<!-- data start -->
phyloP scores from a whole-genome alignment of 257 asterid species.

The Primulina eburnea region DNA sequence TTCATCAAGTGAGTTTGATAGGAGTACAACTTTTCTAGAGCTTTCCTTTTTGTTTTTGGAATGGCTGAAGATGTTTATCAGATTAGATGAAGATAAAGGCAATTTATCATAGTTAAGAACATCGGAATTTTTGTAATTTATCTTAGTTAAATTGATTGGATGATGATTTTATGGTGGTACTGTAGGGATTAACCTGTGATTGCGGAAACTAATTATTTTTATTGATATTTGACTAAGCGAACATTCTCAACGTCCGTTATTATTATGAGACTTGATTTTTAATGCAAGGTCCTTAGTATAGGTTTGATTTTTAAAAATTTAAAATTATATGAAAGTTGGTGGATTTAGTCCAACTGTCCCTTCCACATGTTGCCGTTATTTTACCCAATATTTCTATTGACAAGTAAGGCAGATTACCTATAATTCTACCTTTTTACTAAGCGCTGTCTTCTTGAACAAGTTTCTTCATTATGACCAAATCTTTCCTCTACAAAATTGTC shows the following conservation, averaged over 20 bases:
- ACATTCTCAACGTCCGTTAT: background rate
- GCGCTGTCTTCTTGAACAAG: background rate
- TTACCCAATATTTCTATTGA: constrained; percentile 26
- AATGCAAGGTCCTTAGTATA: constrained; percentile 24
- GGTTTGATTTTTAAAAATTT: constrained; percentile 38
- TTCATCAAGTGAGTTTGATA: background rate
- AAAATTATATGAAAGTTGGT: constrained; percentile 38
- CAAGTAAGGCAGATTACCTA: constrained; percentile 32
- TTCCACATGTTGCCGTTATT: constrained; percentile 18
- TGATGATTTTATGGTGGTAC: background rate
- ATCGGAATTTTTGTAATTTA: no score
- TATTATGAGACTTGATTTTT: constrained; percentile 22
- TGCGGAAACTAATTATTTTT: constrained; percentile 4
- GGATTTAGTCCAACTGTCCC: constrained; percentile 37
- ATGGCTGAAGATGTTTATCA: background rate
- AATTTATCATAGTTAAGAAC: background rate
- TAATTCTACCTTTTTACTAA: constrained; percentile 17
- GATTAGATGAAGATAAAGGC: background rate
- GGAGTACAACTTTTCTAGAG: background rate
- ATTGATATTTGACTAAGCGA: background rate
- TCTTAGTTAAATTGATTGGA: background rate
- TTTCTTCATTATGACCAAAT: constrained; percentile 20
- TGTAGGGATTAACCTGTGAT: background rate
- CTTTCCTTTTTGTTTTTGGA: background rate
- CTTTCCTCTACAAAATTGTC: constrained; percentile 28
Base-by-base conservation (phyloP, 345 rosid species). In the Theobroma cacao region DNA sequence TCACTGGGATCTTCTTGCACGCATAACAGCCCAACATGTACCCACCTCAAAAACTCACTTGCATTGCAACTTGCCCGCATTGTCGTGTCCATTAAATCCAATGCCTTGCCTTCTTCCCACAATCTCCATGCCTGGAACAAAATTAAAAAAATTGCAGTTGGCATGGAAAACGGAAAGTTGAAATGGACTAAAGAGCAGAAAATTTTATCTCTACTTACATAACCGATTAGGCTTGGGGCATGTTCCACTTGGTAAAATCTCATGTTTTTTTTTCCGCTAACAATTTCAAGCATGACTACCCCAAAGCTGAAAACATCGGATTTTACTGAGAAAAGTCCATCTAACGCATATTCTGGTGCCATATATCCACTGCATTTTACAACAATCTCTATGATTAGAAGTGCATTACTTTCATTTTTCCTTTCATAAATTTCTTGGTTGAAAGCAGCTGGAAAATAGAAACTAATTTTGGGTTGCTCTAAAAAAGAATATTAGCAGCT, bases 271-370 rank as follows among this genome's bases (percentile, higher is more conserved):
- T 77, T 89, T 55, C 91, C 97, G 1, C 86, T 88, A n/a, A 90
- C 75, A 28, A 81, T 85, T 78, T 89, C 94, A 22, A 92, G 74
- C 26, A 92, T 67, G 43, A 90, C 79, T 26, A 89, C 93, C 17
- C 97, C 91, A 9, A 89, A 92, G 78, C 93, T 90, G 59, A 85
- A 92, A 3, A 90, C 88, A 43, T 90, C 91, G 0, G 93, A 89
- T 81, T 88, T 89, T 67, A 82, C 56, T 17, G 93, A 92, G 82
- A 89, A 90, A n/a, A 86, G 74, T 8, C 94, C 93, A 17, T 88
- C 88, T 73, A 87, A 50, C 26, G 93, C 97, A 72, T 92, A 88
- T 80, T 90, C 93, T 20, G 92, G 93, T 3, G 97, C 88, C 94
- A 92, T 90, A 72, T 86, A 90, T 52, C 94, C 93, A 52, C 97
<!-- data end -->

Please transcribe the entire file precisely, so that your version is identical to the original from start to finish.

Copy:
phyloP scores from a whole-genome alignment of 257 asterid species.

The Primulina eburnea region DNA sequence TTCATCAAGTGAGTTTGATAGGAGTACAACTTTTCTAGAGCTTTCCTTTTTGTTTTTGGAATGGCTGAAGATGTTTATCAGATTAGATGAAGATAAAGGCAATTTATCATAGTTAAGAACATCGGAATTTTTGTAATTTATCTTAGTTAAATTGATTGGATGATGATTTTATGGTGGTACTGTAGGGATTAACCTGTGATTGCGGAAACTAATTATTTTTATTGATATTTGACTAAGCGAACATTCTCAACGTCCGTTATTATTATGAGACTTGATTTTTAATGCAAGGTCCTTAGTATAGGTTTGATTTTTAAAAATTTAAAATTATATGAAAGTTGGTGGATTTAGTCCAACTGTCCCTTCCACATGTTGCCGTTATTTTACCCAATATTTCTATTGACAAGTAAGGCAGATTACCTATAATTCTACCTTTTTACTAAGCGCTGTCTTCTTGAACAAGTTTCTTCATTATGACCAAATCTTTCCTCTACAAAATTGTC shows the following conservation, averaged over 20 bases:
- ACATTCTCAACGTCCGTTAT: background rate
- GCGCTGTCTTCTTGAACAAG: background rate
- TTACCCAATATTTCTATTGA: constrained; percentile 26
- AATGCAAGGTCCTTAGTATA: constrained; percentile 24
- GGTTTGATTTTTAAAAATTT: constrained; percentile 38
- TTCATCAAGTGAGTTTGATA: background rate
- AAAATTATATGAAAGTTGGT: constrained; percentile 38
- CAAGTAAGGCAGATTACCTA: constrained; percentile 32
- TTCCACATGTTGCCGTTATT: constrained; percentile 18
- TGATGATTTTATGGTGGTAC: background rate
- ATCGGAATTTTTGTAATTTA: no score
- TATTATGAGACTTGATTTTT: constrained; percentile 22
- TGCGGAAACTAATTATTTTT: constrained; percentile 4
- GGATTTAGTCCAACTGTCCC: constrained; percentile 37
- ATGGCTGAAGATGTTTATCA: background rate
- AATTTATCATAGTTAAGAAC: background rate
- TAATTCTACCTTTTTACTAA: constrained; percentile 17
- GATTAGATGAAGATAAAGGC: background rate
- GGAGTACAACTTTTCTAGAG: background rate
- ATTGATATTTGACTAAGCGA: background rate
- TCTTAGTTAAATTGATTGGA: background rate
- TTTCTTCATTATGACCAAAT: constrained; percentile 20
- TGTAGGGATTAACCTGTGAT: background rate
- CTTTCCTTTTTGTTTTTGGA: background rate
- CTTTCCTCTACAAAATTGTC: constrained; percentile 28
Base-by-base conservation (phyloP, 345 rosid species). In the Theobroma cacao region DNA sequence TCACTGGGATCTTCTTGCACGCATAACAGCCCAACATGTACCCACCTCAAAAACTCACTTGCATTGCAACTTGCCCGCATTGTCGTGTCCATTAAATCCAATGCCTTGCCTTCTTCCCACAATCTCCATGCCTGGAACAAAATTAAAAAAATTGCAGTTGGCATGGAAAACGGAAAGTTGAAATGGACTAAAGAGCAGAAAATTTTATCTCTACTTACATAACCGATTAGGCTTGGGGCATGTTCCACTTGGTAAAATCTCATGTTTTTTTTTCCGCTAACAATTTCAAGCATGACTACCCCAAAGCTGAAAACATCGGATTTTACTGAGAAAAGTCCATCTAACGCATATTCTGGTGCCATATATCCACTGCATTTTACAACAATCTCTATGATTAGAAGTGCATTACTTTCATTTTTCCTTTCATAAATTTCTTGGTTGAAAGCAGCTGGAAAATAGAAACTAATTTTGGGTTGCTCTAAAAAAGAATATTAGCAGCT, bases 271-370 rank as follows among this genome's bases (percentile, higher is more conserved):
- T 77, T 89, T 55, C 91, C 97, G 1, C 86, T 88, A n/a, A 90
- C 75, A 28, A 81, T 85, T 78, T 89, C 94, A 22, A 92, G 74
- C 26, A 92, T 67, G 43, A 90, C 79, T 26, A 89, C 93, C 17
- C 97, C 91, A 9, A 89, A 92, G 78, C 93, T 90, G 59, A 85
- A 92, A 3, A 90, C 88, A 43, T 90, C 91, G 0, G 93, A 89
- T 81, T 88, T 89, T 67, A 82, C 56, T 17, G 93, A 92, G 82
- A 89, A 90, A n/a, A 86, G 74, T 8, C 94, C 93, A 17, T 88
- C 88, T 73, A 87, A 50, C 26, G 93, C 97, A 72, T 92, A 88
- T 80, T 90, C 93, T 20, G 92, G 93, T 3, G 97, C 88, C 94
- A 92, T 90, A 72, T 86, A 90, T 52, C 94, C 93, A 52, C 97